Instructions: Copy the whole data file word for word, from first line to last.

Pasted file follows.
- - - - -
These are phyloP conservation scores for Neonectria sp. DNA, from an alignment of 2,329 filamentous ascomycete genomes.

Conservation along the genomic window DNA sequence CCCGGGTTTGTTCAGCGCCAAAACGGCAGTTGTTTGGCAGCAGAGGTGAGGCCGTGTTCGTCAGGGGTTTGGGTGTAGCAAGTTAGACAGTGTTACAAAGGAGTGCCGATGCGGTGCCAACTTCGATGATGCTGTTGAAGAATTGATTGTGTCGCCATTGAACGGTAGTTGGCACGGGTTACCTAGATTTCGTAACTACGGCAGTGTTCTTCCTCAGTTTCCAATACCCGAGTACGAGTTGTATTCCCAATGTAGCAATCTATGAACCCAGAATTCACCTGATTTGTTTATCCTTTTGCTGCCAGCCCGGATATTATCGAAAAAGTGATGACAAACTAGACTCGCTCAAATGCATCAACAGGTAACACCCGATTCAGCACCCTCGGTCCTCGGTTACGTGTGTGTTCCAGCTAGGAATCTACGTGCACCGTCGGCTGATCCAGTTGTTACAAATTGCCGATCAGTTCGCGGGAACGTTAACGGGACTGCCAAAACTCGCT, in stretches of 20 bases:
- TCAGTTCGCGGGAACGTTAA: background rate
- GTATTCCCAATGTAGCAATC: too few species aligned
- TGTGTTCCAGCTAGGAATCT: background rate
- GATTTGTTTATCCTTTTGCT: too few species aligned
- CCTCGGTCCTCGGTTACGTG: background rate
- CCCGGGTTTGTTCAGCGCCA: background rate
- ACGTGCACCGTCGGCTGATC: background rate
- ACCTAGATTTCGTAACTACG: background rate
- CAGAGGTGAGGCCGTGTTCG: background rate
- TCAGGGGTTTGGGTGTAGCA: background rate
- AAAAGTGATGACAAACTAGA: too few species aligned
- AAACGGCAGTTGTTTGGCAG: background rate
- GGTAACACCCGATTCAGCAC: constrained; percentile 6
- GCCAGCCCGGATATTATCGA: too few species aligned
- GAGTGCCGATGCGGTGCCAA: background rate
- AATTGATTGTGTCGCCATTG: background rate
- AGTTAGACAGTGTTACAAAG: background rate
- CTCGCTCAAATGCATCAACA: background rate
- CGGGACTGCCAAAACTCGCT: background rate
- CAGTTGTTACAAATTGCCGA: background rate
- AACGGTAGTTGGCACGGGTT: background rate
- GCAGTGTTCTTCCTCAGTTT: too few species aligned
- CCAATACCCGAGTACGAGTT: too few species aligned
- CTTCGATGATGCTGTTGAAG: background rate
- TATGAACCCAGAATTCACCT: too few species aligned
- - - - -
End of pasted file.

These are phyloP conservation scores for Neonectria sp. DNA, from an alignment of 2,329 filamentous ascomycete genomes.

Conservation along the genomic window DNA sequence CCCGGGTTTGTTCAGCGCCAAAACGGCAGTTGTTTGGCAGCAGAGGTGAGGCCGTGTTCGTCAGGGGTTTGGGTGTAGCAAGTTAGACAGTGTTACAAAGGAGTGCCGATGCGGTGCCAACTTCGATGATGCTGTTGAAGAATTGATTGTGTCGCCATTGAACGGTAGTTGGCACGGGTTACCTAGATTTCGTAACTACGGCAGTGTTCTTCCTCAGTTTCCAATACCCGAGTACGAGTTGTATTCCCAATGTAGCAATCTATGAACCCAGAATTCACCTGATTTGTTTATCCTTTTGCTGCCAGCCCGGATATTATCGAAAAAGTGATGACAAACTAGACTCGCTCAAATGCATCAACAGGTAACACCCGATTCAGCACCCTCGGTCCTCGGTTACGTGTGTGTTCCAGCTAGGAATCTACGTGCACCGTCGGCTGATCCAGTTGTTACAAATTGCCGATCAGTTCGCGGGAACGTTAACGGGACTGCCAAAACTCGCT, in stretches of 20 bases:
- TCAGTTCGCGGGAACGTTAA: background rate
- GTATTCCCAATGTAGCAATC: too few species aligned
- TGTGTTCCAGCTAGGAATCT: background rate
- GATTTGTTTATCCTTTTGCT: too few species aligned
- CCTCGGTCCTCGGTTACGTG: background rate
- CCCGGGTTTGTTCAGCGCCA: background rate
- ACGTGCACCGTCGGCTGATC: background rate
- ACCTAGATTTCGTAACTACG: background rate
- CAGAGGTGAGGCCGTGTTCG: background rate
- TCAGGGGTTTGGGTGTAGCA: background rate
- AAAAGTGATGACAAACTAGA: too few species aligned
- AAACGGCAGTTGTTTGGCAG: background rate
- GGTAACACCCGATTCAGCAC: constrained; percentile 6
- GCCAGCCCGGATATTATCGA: too few species aligned
- GAGTGCCGATGCGGTGCCAA: background rate
- AATTGATTGTGTCGCCATTG: background rate
- AGTTAGACAGTGTTACAAAG: background rate
- CTCGCTCAAATGCATCAACA: background rate
- CGGGACTGCCAAAACTCGCT: background rate
- CAGTTGTTACAAATTGCCGA: background rate
- AACGGTAGTTGGCACGGGTT: background rate
- GCAGTGTTCTTCCTCAGTTT: too few species aligned
- CCAATACCCGAGTACGAGTT: too few species aligned
- CTTCGATGATGCTGTTGAAG: background rate
- TATGAACCCAGAATTCACCT: too few species aligned